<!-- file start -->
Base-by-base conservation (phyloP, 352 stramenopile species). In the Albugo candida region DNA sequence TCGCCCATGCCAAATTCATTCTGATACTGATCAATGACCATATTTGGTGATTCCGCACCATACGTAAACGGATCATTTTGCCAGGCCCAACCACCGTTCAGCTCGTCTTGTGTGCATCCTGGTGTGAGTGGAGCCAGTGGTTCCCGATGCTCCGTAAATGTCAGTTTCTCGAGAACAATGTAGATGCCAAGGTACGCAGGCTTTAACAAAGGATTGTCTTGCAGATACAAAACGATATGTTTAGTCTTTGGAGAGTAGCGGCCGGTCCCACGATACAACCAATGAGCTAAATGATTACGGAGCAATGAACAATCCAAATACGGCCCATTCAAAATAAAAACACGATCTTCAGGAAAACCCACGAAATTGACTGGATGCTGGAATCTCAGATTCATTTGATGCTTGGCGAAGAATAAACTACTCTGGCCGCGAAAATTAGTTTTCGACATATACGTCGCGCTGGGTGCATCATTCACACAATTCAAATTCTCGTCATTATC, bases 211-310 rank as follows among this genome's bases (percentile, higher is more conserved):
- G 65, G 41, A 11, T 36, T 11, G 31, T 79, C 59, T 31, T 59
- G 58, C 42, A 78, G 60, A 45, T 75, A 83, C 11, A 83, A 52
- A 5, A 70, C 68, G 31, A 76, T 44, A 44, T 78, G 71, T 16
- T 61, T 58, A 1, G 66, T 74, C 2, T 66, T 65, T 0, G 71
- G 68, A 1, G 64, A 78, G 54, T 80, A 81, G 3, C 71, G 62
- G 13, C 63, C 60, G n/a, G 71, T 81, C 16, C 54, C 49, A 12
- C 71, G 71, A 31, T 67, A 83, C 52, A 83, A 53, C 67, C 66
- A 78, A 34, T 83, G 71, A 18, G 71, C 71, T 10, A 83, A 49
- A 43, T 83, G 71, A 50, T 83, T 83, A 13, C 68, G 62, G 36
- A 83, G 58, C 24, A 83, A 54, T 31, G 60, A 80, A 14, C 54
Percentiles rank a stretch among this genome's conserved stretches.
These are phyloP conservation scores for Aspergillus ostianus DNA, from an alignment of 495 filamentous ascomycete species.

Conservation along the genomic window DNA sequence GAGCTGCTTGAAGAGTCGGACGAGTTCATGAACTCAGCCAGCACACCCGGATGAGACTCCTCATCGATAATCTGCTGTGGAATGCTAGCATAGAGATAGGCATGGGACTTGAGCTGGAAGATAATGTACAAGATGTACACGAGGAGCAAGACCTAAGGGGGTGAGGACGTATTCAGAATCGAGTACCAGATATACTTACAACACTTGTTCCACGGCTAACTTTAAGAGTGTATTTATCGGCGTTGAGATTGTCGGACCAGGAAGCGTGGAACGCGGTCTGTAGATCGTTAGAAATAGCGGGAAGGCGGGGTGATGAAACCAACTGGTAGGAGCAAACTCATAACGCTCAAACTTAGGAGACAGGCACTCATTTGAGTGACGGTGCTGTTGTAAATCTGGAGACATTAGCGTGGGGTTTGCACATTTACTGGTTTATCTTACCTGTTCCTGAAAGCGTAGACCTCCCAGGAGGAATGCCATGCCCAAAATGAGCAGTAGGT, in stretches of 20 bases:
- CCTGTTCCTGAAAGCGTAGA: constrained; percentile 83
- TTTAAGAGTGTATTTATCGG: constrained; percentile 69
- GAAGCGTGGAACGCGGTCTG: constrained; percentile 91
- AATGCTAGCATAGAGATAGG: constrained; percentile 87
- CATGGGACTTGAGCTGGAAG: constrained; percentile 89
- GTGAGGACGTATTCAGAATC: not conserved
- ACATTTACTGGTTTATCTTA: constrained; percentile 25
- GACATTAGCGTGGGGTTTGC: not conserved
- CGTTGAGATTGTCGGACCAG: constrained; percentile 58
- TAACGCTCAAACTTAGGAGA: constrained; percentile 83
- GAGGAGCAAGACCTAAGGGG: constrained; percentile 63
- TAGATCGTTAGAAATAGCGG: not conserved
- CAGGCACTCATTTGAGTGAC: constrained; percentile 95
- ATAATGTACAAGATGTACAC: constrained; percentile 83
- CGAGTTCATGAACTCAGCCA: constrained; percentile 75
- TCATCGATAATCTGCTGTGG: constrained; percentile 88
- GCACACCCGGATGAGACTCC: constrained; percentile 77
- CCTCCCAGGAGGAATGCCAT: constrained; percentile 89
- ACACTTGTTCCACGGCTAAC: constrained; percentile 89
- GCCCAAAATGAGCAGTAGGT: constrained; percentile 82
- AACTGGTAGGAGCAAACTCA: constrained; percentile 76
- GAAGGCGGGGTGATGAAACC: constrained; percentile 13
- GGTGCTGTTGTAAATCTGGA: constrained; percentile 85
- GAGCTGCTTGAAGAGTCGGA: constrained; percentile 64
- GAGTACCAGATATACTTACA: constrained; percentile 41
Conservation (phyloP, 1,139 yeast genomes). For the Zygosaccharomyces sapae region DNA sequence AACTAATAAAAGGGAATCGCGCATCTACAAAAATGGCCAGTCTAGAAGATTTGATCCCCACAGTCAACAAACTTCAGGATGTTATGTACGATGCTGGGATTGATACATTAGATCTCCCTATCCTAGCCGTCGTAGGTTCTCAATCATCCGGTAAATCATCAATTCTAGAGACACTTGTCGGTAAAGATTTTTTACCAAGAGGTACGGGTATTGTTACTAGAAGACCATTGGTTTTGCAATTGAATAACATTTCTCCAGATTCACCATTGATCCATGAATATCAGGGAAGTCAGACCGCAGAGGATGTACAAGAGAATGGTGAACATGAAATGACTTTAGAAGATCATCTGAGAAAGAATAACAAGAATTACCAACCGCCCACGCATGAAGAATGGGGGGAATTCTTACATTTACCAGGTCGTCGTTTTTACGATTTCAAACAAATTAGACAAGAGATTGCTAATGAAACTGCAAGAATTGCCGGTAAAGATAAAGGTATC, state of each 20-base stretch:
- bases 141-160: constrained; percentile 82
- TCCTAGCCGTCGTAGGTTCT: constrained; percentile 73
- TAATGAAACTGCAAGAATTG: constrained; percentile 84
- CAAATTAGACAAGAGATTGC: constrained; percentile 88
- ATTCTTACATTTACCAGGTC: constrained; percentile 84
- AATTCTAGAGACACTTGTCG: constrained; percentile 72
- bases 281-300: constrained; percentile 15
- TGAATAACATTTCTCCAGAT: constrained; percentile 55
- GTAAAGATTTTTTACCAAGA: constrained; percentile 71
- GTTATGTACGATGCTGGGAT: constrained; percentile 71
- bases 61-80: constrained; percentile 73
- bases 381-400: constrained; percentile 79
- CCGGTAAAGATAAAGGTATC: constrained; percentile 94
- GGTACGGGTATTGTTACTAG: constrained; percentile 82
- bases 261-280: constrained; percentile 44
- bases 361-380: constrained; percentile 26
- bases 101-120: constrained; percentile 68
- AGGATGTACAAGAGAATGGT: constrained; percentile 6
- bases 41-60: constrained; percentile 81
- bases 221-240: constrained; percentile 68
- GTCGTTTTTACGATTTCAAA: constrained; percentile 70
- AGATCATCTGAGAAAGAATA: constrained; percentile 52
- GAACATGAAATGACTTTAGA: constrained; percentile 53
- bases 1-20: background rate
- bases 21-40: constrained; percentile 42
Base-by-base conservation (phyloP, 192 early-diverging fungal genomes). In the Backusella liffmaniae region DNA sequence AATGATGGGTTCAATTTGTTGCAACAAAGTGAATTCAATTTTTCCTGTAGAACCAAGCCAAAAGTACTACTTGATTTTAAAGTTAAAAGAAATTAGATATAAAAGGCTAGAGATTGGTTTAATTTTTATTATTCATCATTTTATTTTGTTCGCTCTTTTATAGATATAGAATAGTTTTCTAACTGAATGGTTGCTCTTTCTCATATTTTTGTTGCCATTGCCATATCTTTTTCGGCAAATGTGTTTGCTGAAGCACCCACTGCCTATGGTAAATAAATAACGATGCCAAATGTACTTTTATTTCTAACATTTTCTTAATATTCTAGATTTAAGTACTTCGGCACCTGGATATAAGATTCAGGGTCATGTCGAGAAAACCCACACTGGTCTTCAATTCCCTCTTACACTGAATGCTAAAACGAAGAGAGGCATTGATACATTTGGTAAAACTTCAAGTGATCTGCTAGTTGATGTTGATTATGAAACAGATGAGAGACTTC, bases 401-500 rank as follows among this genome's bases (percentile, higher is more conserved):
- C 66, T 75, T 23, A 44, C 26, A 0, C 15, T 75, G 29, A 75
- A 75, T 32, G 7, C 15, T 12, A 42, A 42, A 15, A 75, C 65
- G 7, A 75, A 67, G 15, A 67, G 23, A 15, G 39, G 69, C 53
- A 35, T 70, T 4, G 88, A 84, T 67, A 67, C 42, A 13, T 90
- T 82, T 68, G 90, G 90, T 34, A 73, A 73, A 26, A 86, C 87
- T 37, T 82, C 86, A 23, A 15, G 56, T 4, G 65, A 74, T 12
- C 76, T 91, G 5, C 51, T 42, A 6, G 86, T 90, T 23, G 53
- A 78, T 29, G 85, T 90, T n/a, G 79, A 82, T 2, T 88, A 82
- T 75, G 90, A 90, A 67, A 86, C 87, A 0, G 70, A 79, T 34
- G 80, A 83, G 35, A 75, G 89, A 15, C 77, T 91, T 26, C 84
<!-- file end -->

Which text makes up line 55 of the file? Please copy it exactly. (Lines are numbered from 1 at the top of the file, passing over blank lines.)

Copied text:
- bases 261-280: constrained; percentile 44